< Covering a Conflict: A Brief History


Friday, February 10, 2006

BOB GARFIELD: From WNYC in New York, this is NPR's On the Media. I'm Bob Garfield.

BROOKE GLADSTONE: And I'm Brooke Gladstone. The Arab-Israeli conflict surely is one of the most covered, hardest to cover stories of all time. News consumers, especially in America, often believe they already know this story. They know in each instance where wrong was committed, where justice was done. But responsible reporters aren't supposed to bring unbreakable assumptions into the field, so this week I'm reporting from Jerusalem to learn how local reporters on both sides of the divide cover themselves and each other. First stop, the city of Ramallah, seat of the Palestinian Authority. We've come to see Waffa Abd el Rahman, whose news media organization Philistiniat [ph] monitored the Palestinian media during the last election.

WAFFA ABDEL RAHMAN: The first problem that the journalists here face is their own self-censorship where they draw lines. It's deeply rooted when it comes to the Palestinian media.

BROOKE GLADSTONE: At first, those lines were drawn by the Israeli military censors who once reviewed all their work. But after the Oslo Accords of 1993, those censors packed up and left the West Bank, leaving the Palestinian Authority, run by Yasir Arafat's Fatah party, in charge.

WAFFA ABDEL RAHMAN: When the Palestinian Authority came, they came from an Arab culture where the Arab regimes are doing the censorship. So of course, they almost copied the Arab regimes here.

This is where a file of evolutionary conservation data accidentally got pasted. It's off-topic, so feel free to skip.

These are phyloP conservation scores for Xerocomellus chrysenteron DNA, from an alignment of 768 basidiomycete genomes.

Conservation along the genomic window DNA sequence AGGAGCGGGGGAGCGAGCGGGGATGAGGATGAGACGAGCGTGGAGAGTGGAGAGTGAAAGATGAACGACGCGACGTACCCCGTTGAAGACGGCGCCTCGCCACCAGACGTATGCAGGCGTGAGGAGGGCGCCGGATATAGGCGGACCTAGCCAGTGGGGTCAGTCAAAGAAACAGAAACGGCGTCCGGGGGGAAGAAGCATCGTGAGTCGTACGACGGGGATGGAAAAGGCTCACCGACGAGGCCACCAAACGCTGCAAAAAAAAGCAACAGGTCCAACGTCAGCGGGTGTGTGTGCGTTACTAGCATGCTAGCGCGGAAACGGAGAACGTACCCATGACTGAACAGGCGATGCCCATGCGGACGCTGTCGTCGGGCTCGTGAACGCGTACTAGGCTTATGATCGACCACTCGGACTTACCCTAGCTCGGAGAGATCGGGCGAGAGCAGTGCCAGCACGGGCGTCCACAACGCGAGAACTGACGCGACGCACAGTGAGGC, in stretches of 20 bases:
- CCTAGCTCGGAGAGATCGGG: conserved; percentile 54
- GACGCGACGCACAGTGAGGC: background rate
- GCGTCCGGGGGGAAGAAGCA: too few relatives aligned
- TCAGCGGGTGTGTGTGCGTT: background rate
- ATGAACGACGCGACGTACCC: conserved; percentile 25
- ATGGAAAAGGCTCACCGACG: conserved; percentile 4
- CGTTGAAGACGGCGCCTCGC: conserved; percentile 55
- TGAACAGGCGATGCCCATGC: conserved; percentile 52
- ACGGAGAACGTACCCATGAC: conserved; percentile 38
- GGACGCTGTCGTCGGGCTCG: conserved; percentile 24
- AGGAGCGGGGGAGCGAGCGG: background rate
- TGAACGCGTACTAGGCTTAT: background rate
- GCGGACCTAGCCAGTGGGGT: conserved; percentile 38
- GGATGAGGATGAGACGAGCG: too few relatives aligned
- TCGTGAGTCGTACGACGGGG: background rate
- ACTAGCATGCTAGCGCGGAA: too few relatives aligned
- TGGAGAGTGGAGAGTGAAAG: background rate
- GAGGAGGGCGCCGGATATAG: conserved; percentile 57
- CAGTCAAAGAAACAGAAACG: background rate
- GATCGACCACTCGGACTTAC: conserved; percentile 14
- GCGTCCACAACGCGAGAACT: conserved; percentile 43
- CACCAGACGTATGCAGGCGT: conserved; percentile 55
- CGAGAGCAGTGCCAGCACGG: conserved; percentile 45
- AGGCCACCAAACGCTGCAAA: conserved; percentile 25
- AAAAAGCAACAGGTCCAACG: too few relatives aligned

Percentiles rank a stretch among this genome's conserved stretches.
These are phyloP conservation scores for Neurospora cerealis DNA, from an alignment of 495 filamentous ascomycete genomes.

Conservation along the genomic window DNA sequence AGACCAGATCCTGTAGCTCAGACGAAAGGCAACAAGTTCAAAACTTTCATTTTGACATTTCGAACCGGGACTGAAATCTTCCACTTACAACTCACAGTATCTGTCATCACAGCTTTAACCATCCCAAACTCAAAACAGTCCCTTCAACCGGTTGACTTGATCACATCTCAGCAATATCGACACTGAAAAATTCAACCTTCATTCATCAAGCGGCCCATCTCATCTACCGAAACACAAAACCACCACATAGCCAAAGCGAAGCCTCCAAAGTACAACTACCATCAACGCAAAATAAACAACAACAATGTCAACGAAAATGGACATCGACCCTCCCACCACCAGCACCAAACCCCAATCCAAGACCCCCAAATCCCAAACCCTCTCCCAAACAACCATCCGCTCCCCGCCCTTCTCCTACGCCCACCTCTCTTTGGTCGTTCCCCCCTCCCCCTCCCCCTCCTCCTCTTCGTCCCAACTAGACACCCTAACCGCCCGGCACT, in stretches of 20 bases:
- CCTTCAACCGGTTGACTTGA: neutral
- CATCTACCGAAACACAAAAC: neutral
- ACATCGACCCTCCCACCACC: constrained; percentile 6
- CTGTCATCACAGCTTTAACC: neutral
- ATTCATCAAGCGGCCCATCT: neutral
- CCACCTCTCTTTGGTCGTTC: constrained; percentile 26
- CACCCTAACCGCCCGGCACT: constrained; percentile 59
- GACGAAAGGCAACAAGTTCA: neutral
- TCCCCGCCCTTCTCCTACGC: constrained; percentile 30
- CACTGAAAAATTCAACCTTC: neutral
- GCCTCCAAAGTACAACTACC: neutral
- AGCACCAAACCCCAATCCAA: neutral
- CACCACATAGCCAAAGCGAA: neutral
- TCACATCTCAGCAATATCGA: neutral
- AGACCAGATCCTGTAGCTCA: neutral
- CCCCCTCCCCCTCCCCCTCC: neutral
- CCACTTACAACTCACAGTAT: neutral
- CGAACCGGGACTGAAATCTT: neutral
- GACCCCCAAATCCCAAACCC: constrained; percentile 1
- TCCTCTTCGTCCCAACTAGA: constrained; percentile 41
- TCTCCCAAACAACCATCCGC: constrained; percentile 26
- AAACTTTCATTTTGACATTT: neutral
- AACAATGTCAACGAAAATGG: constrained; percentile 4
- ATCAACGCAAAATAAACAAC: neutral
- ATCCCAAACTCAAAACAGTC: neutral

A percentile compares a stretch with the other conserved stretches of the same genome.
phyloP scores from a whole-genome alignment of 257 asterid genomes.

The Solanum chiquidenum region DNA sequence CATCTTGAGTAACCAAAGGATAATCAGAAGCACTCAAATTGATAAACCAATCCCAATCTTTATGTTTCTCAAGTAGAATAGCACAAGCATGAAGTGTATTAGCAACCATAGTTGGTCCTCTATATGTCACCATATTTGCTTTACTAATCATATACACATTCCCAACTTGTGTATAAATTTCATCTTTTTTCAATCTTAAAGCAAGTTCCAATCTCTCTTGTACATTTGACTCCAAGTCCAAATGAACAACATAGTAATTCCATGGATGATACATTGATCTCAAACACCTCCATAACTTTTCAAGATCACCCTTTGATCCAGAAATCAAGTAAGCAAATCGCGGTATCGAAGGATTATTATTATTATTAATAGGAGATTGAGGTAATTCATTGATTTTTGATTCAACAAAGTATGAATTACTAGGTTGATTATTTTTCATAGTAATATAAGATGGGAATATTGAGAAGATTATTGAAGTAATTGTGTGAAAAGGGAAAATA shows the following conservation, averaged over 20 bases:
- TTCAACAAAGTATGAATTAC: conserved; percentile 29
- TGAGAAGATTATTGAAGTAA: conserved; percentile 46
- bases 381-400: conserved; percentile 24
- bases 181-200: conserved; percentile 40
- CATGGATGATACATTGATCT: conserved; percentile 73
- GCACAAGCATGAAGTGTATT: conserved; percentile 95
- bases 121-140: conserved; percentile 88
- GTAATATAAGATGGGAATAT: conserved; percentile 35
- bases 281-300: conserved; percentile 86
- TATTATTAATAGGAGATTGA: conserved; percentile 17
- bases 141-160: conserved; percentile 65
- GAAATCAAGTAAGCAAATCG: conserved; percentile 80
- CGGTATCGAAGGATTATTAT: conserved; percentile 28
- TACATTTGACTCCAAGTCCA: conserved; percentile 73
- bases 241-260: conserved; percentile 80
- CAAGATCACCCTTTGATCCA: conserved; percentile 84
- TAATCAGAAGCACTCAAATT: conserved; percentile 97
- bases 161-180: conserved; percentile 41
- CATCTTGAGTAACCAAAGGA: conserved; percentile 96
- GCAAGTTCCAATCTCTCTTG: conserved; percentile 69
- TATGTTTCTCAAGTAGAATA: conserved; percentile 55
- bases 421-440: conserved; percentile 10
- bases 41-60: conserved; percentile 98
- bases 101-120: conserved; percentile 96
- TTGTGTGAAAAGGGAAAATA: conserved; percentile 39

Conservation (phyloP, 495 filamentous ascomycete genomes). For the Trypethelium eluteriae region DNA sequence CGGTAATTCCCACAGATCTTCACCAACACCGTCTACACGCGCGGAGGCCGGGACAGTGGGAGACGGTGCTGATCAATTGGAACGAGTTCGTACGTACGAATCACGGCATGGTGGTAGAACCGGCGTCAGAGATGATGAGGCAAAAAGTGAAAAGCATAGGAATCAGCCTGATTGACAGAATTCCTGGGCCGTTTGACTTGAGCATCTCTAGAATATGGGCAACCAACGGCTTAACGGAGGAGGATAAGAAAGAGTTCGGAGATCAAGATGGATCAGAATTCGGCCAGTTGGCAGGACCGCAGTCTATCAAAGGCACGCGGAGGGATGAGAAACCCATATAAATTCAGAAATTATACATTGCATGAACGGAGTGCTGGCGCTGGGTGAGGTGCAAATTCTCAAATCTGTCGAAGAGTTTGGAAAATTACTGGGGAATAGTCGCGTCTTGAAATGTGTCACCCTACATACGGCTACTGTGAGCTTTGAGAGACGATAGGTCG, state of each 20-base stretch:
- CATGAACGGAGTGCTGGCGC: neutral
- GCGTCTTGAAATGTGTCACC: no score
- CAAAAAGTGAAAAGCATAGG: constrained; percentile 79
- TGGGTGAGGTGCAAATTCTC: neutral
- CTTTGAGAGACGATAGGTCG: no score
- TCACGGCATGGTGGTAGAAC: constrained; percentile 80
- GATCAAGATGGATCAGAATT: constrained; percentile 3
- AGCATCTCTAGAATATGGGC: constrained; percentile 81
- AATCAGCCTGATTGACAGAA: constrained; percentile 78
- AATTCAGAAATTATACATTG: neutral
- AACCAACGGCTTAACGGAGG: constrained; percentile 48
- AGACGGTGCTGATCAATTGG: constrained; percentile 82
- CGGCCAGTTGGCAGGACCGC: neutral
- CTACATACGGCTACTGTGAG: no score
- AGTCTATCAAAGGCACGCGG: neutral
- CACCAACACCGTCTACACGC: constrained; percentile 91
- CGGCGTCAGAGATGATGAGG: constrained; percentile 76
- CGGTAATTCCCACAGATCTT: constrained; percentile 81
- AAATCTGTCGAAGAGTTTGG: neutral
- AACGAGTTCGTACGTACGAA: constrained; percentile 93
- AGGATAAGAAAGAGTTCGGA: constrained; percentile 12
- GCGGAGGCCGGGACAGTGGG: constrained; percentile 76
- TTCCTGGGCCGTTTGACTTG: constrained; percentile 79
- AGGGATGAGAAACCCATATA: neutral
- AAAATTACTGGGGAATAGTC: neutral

BROOKE GLADSTONE: Currently there are more than 60 local radio and TV stations in the Palestinian territories. The newspapers aren't widely read. During the past parliamentary campaign, most of the Palestinian media over-covered Fatah candidates, says Abdel Rahman, but that doesn't seem to have hurt the newly-elected Hamas party, a group known for good works in the P.A. and suicide bombings in Israel.

WAFFA ABDEL RAHMAN: Actually, this raised the question - is our media influential or not? I would say the most effective way to influence Palestinian public opinion is word of mouth.

BROOKE GLADSTONE: The second most effect way, she concedes, is through the widely watched Arabic-language satellite channels, first among them, Al-Jazeera.

WALID AL-UMARI: More than 67 percent of the Palestinians, they prefer to watch the news through Al-Jazeera, compared with other channels.

BROOKE GLADSTONE: Walid al-Umari is Al-Jazeera's bureau chief in Israel and the Palestinian Authority, based in East Jerusalem. In the dark days of Fatah, he says he was frequently harassed when he reported on human rights violations or corruption within the P.A. But when Fatah weakened, the power of the press grew. Now, he says, it's the freest in the Middle East, a reality Hamas has to confront one way or the other.

WALID AL-UMARI: Even the people inside the Palestinian Authority, they understand very well the freedom of the media. And if they want us to cover the confrontation with the Israelis and with the Israeli occupation, they must understand that we have also to cover the confrontations and the problems inside the Palestinian society.

BROOKE GLADSTONE: There was a time when the P.A. and its media stood arm in arm, the time of what's called the Second Intifada, initiated in a wave of violent protests in September of 2000 in the old city of Jerusalem, the West Bank and Gaza, followed by widespread demonstrations, clashes with Israeli military, attacks on Israeli civilians and targeted killings of Hamas leaders and other Palestinians.

KHALED ABU AKER: During the Intifada under Yasir Arafat, there were almost no pressure on how the media covered the story.